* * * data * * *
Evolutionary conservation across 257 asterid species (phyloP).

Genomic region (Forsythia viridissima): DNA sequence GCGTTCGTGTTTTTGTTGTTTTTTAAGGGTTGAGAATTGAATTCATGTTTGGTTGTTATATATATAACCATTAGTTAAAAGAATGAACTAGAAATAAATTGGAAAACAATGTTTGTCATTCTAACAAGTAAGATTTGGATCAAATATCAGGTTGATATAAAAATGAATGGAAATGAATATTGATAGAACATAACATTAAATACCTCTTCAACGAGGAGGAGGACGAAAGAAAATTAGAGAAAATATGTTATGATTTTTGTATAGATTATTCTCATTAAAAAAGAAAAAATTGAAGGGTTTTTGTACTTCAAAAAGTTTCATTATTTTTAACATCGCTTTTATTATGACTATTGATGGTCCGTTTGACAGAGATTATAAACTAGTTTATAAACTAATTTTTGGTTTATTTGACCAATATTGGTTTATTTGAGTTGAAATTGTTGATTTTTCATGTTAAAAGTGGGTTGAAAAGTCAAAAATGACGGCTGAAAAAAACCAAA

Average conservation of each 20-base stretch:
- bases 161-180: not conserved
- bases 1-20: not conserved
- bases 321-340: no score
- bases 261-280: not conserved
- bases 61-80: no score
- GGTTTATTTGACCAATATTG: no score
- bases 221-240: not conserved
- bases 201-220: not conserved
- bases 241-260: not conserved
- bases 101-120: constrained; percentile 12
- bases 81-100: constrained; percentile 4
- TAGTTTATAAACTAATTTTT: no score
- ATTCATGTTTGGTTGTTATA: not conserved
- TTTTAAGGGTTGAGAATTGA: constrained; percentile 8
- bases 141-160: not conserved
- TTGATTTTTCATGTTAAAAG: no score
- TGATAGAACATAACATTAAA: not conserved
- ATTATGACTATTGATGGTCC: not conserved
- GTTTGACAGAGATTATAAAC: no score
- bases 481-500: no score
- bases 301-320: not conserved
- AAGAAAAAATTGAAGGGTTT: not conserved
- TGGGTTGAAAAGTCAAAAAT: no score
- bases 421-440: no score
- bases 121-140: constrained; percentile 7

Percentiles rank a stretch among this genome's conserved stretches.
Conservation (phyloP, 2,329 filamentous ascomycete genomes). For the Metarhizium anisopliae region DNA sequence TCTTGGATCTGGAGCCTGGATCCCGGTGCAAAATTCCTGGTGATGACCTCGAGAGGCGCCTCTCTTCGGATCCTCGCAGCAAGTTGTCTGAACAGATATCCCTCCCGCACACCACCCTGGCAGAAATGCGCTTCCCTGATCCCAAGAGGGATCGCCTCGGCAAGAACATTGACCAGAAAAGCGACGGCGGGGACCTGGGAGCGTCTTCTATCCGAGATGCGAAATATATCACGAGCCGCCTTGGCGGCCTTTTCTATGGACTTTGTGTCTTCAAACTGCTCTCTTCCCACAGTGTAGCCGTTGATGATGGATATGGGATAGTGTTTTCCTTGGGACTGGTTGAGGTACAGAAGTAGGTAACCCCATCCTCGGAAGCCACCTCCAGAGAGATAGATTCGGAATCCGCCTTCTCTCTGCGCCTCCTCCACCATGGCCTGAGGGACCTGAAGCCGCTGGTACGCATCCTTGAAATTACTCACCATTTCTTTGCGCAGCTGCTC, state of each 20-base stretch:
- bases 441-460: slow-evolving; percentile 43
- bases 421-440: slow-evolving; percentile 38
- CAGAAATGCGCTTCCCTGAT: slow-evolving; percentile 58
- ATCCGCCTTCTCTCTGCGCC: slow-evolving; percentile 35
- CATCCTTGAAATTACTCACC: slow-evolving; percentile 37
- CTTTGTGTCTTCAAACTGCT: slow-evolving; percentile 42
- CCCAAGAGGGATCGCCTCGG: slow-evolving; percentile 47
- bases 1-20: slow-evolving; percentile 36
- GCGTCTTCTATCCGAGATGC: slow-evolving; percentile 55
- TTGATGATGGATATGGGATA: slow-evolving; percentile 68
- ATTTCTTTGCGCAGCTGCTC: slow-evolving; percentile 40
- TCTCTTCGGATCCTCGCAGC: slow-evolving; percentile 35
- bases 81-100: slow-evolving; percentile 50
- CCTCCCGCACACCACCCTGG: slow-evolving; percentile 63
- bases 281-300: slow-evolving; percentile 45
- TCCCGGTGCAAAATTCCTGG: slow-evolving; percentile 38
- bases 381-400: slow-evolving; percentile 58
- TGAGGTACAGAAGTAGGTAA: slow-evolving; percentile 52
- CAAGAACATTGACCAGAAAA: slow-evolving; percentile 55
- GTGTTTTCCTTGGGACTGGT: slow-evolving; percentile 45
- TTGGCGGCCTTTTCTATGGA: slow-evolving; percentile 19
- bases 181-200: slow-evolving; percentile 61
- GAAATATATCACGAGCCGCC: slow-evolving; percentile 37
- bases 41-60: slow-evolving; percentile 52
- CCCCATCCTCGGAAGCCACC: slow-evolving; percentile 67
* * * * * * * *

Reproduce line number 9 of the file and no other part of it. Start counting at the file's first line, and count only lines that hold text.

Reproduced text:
- GGTTTATTTGACCAATATTG: no score